Identifying (With) Your Pain: Be Your Own Healer


There are many types of pain. Muscle pain, tendon pain, ligament pain, joint pain, bone pain, dull pain, sharp pain, acute pain, referred pain, chronic pain. And that’s just off the top of my head. I am sure we could come up with a few more.

Teaching people to walk can be seen as a strange pursuit, so in the beginning of my practice I pretty much saw only people that were in pain. Years later I am working with athletes, actors, musicians and others, as well as people in chronic pain. But the expansion to our online program that started ten months ago has brought into sharp focus just how many people out there are suffering from chronic debilitating pain and not getting relief from traditional methods.

While most of my early clients had pain issues nothing prepared me for the extent of pain out there in the world that goes undiagnosed and misdiagnosed, untreated and mistreated. Or the number of unnecessary surgeries (which is by no means all surgeries) that are performed each day; as well as the number of surgeries that are performed and do not work.

I have been powerfully humbled by the number of dialogues I have begun, and emails that I have received, and continue to receive on a daily basis, from people suffering from long-term chronic pain — caught in a cycle of pain, confusion, depression and a loss of hope.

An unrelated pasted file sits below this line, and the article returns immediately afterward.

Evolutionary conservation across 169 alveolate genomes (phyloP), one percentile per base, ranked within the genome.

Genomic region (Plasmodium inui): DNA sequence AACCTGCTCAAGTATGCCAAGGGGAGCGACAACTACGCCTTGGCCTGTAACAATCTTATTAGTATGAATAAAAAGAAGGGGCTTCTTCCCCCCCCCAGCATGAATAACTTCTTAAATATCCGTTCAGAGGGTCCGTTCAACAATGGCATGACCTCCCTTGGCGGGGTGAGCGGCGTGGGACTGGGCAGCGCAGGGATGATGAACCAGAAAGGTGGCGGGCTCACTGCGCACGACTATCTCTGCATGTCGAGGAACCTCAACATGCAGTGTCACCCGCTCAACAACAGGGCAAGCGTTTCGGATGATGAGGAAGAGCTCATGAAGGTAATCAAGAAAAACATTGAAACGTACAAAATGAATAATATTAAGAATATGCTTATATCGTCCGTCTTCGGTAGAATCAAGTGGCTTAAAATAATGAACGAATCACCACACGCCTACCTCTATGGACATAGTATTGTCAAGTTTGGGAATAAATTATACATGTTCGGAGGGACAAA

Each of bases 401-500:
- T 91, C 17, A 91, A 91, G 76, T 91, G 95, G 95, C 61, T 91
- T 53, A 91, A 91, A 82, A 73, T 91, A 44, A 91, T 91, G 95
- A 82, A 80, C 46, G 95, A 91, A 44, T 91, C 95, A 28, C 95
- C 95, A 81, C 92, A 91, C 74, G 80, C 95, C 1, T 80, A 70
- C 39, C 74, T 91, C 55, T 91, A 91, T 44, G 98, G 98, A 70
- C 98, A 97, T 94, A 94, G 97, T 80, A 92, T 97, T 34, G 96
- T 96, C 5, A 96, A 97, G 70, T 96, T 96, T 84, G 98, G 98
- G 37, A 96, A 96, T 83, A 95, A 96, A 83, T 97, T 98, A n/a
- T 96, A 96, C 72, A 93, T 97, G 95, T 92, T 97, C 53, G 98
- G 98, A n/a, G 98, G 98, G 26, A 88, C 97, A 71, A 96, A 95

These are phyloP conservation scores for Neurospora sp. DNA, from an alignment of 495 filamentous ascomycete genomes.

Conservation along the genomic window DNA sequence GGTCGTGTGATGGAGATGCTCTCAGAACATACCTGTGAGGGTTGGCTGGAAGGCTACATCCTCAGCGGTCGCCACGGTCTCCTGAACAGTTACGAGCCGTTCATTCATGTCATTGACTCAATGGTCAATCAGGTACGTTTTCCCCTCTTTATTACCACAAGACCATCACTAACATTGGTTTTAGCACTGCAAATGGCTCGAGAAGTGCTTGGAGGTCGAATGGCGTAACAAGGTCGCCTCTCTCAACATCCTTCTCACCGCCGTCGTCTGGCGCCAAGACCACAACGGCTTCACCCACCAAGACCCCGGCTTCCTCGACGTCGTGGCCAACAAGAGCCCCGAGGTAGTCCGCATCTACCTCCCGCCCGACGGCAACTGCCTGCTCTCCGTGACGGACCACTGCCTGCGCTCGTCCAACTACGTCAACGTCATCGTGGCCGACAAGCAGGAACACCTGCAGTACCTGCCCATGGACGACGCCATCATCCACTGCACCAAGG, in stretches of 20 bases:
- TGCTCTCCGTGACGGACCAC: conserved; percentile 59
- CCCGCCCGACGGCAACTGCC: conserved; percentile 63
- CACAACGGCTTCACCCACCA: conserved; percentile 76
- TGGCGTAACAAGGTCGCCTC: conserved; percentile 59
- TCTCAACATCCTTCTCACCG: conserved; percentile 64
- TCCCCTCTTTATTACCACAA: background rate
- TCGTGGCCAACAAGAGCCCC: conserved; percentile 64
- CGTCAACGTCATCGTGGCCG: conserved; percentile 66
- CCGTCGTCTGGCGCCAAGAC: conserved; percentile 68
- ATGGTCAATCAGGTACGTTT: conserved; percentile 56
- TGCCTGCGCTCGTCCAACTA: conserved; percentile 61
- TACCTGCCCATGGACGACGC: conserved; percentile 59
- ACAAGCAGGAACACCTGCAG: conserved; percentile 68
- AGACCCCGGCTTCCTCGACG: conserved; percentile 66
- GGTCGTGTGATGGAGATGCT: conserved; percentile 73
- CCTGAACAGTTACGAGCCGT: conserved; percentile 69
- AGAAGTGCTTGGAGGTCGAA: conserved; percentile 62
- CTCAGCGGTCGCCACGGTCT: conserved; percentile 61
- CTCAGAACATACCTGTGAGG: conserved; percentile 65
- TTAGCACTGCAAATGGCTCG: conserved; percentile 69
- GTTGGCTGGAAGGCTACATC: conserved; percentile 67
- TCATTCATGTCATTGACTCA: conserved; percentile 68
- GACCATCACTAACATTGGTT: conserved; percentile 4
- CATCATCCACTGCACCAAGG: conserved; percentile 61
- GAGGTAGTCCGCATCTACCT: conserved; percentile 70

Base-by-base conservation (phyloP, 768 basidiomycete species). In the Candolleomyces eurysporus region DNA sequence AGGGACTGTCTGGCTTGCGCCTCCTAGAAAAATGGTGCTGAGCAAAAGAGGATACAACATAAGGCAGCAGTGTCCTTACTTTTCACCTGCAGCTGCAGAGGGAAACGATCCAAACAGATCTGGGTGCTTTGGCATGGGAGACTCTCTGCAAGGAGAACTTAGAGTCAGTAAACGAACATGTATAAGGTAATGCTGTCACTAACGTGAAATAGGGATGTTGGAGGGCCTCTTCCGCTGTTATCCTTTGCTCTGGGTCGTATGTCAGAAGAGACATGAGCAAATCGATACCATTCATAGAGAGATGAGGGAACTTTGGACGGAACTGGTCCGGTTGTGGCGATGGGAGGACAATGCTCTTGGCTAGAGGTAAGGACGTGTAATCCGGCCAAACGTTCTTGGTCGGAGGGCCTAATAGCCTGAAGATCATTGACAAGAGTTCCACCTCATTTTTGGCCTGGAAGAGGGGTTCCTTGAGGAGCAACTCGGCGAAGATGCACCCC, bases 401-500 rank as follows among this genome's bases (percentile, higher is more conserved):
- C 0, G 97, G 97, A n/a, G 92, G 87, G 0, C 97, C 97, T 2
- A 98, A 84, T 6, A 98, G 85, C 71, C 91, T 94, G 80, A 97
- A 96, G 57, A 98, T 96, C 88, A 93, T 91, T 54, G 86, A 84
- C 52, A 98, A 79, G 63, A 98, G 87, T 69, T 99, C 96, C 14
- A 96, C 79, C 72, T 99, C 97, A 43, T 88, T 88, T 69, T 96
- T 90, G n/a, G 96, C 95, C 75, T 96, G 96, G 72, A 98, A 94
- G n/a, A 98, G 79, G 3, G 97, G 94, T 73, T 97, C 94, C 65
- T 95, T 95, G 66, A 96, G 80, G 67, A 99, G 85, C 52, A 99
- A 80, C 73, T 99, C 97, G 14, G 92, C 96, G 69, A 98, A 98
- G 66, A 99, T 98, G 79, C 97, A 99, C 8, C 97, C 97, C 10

If you are one of those people, or know one of those people, here is a short primer on what needs to be done. We will start with the most important thing to realize and process.

 

•             Be your own healer.

No one can fix you but yourself. Even if you have a surgery that worked you will need to change the patterns that led you there. You can go to the world’s most brilliant body workers but if you don’t work with them to adapt your body to the work they are doing, their work won’t last. I love chiropractors, but if they adjust you and you simply go about your business without integrating their treatment through changes that you bring to your life, the treatment will not last.

 

•             Not all pain can be healed.

There are congenital issues that afflict people that are not fixable, per se, but they can be supported. Building muscle tone and improving ones posture can go a long way towards maintaining an active sustainable life, even if the breakdown of your body is out of your control.

 

•             Understand why you are in pain.

Everyone breaks down for a reason. It doesn’t simply “happen”. I consider myself a body detective and there are always clues that lead to answers. In this context, congenital pain is the easiest to understand. But all pain has a source and you must figure out why you started hurting. It can go back to injuries or illness from childhood, or be as simple as a broken pinky toe two years ago that you never paid any attention to. However, there is always a reason and it is your responsibility (with the help of a good practitioner, if need be) to figure it out.

 

•             You must move.